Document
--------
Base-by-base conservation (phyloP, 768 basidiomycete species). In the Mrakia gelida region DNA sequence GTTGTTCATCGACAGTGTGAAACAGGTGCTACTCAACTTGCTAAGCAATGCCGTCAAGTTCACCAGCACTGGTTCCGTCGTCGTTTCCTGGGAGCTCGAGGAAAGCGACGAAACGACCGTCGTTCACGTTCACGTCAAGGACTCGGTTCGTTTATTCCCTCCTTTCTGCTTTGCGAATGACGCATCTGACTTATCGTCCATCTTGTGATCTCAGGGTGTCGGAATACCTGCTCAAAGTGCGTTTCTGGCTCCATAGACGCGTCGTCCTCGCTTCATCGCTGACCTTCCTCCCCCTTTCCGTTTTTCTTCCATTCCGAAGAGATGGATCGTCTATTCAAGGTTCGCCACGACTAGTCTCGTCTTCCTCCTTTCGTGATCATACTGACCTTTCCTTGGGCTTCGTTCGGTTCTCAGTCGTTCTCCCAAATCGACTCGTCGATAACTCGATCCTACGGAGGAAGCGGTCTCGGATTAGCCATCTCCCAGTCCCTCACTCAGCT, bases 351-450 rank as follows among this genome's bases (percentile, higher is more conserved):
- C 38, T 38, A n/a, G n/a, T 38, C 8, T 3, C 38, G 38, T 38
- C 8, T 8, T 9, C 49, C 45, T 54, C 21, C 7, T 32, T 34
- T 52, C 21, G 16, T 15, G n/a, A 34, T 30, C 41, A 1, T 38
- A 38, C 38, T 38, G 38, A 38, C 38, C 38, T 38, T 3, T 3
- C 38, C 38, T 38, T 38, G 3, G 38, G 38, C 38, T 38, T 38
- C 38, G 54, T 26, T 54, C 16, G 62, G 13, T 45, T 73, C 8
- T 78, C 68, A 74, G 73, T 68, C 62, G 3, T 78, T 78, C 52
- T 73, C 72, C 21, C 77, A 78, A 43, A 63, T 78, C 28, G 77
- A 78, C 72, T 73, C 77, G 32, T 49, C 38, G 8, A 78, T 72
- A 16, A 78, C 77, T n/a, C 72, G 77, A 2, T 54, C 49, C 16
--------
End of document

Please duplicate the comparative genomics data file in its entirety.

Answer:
Base-by-base conservation (phyloP, 768 basidiomycete species). In the Mrakia gelida region DNA sequence GTTGTTCATCGACAGTGTGAAACAGGTGCTACTCAACTTGCTAAGCAATGCCGTCAAGTTCACCAGCACTGGTTCCGTCGTCGTTTCCTGGGAGCTCGAGGAAAGCGACGAAACGACCGTCGTTCACGTTCACGTCAAGGACTCGGTTCGTTTATTCCCTCCTTTCTGCTTTGCGAATGACGCATCTGACTTATCGTCCATCTTGTGATCTCAGGGTGTCGGAATACCTGCTCAAAGTGCGTTTCTGGCTCCATAGACGCGTCGTCCTCGCTTCATCGCTGACCTTCCTCCCCCTTTCCGTTTTTCTTCCATTCCGAAGAGATGGATCGTCTATTCAAGGTTCGCCACGACTAGTCTCGTCTTCCTCCTTTCGTGATCATACTGACCTTTCCTTGGGCTTCGTTCGGTTCTCAGTCGTTCTCCCAAATCGACTCGTCGATAACTCGATCCTACGGAGGAAGCGGTCTCGGATTAGCCATCTCCCAGTCCCTCACTCAGCT, bases 351-450 rank as follows among this genome's bases (percentile, higher is more conserved):
- C 38, T 38, A n/a, G n/a, T 38, C 8, T 3, C 38, G 38, T 38
- C 8, T 8, T 9, C 49, C 45, T 54, C 21, C 7, T 32, T 34
- T 52, C 21, G 16, T 15, G n/a, A 34, T 30, C 41, A 1, T 38
- A 38, C 38, T 38, G 38, A 38, C 38, C 38, T 38, T 3, T 3
- C 38, C 38, T 38, T 38, G 3, G 38, G 38, C 38, T 38, T 38
- C 38, G 54, T 26, T 54, C 16, G 62, G 13, T 45, T 73, C 8
- T 78, C 68, A 74, G 73, T 68, C 62, G 3, T 78, T 78, C 52
- T 73, C 72, C 21, C 77, A 78, A 43, A 63, T 78, C 28, G 77
- A 78, C 72, T 73, C 77, G 32, T 49, C 38, G 8, A 78, T 72
- A 16, A 78, C 77, T n/a, C 72, G 77, A 2, T 54, C 49, C 16